rdm at rcblue.com
Tue Jul 1 15:33:04 CEST 2008
At 06:23 AM 7/1/2008, Cédric Lucantis wrote:
>Le Tuesday 01 July 2008 15:04:11 Dick Moores, vous avez écrit :
> > At 05:43 AM 7/1/2008, Tim Golden wrote:
> > >Dick Moores wrote:
> > >>So I want to randomly choose between them. I thought that I might
> > >>be able to use choice() to do that. So,
> > >> (bunch of functions here)
> > >>if __name__ == '__main__':
> > >> choice([use_for_float_demo(), use_for_integer_demo()])
> > >>I find that what's gets run each time is BOTH of these functions,
> > >>first use_for_float_demo(), and then use_for_integer_demo()! What's
> > >> going on?
> > >
> > >What you *want* to do is choose one of two functions, and call
> > >whichever is chosen:
> > >
> > >fn = choice ([a, b])
> > >result = fn ()
> > >
> > >What you're *actually* doing is calling two functions, and returning
> > >one result or the other:
> > >
> > >result = choice ([a (), b ()])
> > I'm not sure I understand the distinction. It seems you're saying in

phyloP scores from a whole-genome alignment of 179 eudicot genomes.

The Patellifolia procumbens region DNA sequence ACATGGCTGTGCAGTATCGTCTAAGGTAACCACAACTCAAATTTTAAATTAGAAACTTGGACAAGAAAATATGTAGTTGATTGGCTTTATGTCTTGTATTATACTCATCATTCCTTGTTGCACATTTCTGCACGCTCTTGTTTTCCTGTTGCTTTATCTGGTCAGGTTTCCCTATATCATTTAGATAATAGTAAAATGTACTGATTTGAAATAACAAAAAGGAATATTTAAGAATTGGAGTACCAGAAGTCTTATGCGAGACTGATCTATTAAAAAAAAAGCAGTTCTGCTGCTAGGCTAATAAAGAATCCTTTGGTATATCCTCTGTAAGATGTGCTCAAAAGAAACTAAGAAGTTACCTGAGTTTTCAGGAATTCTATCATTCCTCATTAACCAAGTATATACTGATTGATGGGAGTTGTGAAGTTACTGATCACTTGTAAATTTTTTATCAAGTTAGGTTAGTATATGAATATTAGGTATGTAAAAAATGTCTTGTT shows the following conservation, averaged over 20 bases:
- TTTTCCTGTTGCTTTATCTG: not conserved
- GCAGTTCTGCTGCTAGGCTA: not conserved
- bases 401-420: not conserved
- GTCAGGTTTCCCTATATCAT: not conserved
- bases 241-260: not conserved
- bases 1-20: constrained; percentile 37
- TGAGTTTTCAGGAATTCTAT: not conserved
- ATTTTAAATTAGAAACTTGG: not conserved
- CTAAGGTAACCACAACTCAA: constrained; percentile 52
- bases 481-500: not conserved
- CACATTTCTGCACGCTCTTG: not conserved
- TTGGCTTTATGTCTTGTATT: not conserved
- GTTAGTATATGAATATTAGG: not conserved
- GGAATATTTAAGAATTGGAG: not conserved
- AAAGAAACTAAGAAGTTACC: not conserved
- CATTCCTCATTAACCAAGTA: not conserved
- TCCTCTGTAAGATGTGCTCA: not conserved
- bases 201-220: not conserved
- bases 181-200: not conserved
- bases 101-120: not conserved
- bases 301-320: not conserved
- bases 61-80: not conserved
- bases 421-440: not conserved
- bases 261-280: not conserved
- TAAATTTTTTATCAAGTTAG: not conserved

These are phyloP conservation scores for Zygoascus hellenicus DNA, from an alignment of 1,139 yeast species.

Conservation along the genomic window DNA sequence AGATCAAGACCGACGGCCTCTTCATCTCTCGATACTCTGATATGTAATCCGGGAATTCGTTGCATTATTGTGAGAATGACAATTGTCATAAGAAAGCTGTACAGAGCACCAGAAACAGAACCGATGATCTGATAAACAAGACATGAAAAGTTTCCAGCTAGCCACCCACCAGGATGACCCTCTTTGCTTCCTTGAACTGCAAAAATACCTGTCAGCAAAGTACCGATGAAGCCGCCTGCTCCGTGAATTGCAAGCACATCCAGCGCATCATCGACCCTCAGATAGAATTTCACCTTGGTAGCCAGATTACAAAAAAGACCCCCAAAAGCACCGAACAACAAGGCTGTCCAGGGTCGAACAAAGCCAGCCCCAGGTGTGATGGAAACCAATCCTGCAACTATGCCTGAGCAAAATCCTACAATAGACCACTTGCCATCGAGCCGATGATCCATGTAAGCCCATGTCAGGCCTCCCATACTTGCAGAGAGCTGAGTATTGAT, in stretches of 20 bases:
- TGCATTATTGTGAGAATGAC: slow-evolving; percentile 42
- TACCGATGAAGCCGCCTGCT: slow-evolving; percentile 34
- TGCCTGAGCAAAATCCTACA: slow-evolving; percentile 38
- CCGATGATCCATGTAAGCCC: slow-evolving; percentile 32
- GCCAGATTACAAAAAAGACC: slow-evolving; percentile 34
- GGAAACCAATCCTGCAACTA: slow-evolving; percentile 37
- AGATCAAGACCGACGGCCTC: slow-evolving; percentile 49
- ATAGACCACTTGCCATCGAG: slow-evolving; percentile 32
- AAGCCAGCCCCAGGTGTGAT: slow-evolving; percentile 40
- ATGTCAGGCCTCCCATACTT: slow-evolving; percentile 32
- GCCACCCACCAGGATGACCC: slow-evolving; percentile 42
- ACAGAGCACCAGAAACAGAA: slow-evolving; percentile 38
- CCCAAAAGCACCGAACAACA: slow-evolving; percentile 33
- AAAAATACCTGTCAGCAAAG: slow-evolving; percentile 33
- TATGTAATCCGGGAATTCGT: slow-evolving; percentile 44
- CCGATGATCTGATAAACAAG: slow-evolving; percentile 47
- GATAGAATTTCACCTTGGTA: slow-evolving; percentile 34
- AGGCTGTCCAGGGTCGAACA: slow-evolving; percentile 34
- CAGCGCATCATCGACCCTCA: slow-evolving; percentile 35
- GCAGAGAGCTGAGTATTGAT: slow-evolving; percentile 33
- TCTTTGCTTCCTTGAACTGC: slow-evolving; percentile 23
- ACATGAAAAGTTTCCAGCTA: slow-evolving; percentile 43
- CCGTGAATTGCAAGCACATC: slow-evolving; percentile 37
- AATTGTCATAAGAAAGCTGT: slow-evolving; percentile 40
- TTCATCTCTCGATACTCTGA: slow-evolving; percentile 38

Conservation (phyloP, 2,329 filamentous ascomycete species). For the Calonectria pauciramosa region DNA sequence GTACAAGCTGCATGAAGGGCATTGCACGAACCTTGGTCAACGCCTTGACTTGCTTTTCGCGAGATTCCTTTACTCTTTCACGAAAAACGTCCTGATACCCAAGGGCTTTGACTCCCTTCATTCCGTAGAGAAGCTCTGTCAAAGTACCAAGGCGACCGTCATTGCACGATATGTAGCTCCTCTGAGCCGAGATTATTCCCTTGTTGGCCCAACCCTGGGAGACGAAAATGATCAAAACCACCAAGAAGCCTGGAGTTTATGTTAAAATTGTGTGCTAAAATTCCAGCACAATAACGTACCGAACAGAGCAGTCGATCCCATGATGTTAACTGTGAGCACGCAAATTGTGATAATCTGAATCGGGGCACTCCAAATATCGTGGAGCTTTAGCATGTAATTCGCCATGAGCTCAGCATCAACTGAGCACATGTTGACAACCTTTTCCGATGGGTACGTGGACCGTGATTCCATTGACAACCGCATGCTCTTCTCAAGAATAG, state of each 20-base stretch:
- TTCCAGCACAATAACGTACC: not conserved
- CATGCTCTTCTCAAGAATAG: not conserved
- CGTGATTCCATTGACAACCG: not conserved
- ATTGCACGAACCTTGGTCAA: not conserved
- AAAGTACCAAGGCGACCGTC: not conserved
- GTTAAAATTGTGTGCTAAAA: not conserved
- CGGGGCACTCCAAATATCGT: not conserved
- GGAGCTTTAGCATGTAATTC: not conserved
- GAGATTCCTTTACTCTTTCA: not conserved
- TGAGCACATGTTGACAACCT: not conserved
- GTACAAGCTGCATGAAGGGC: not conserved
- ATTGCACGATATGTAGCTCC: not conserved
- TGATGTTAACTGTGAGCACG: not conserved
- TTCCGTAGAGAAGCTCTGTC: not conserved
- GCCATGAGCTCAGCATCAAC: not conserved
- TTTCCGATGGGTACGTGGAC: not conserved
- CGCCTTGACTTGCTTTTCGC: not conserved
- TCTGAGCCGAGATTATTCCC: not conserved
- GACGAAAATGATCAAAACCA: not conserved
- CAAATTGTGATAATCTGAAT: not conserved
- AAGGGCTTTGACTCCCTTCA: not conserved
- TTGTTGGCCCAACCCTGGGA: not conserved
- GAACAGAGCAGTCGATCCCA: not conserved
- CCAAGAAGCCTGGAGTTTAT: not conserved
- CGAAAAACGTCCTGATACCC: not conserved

> > either case I get one result or the other. In fact, each time I run
> > the program, I get BOTH results.
>You _see_ both results because _you_ call both
>functions. choice() has nothing
>to do with that. Here's an example:
> >>> def foo1() : print 'running foo1'; return 'bar1'
> >>> def foo2() : print 'running foo2'; return 'bar2'
> >>> [foo1(), foo2()]
> >>> [foo1, foo2]
>[<function foo1 at 0x2b88257fc140>, <function foo2 at 0x2b88257fc230>]
>Do you see the difference now ?
Finally, I do. Thanks very much.
>In the first case you call the two functions
>and store their returned value in the list, while in the second you only
>store the function objects themselves without calling them. You want the
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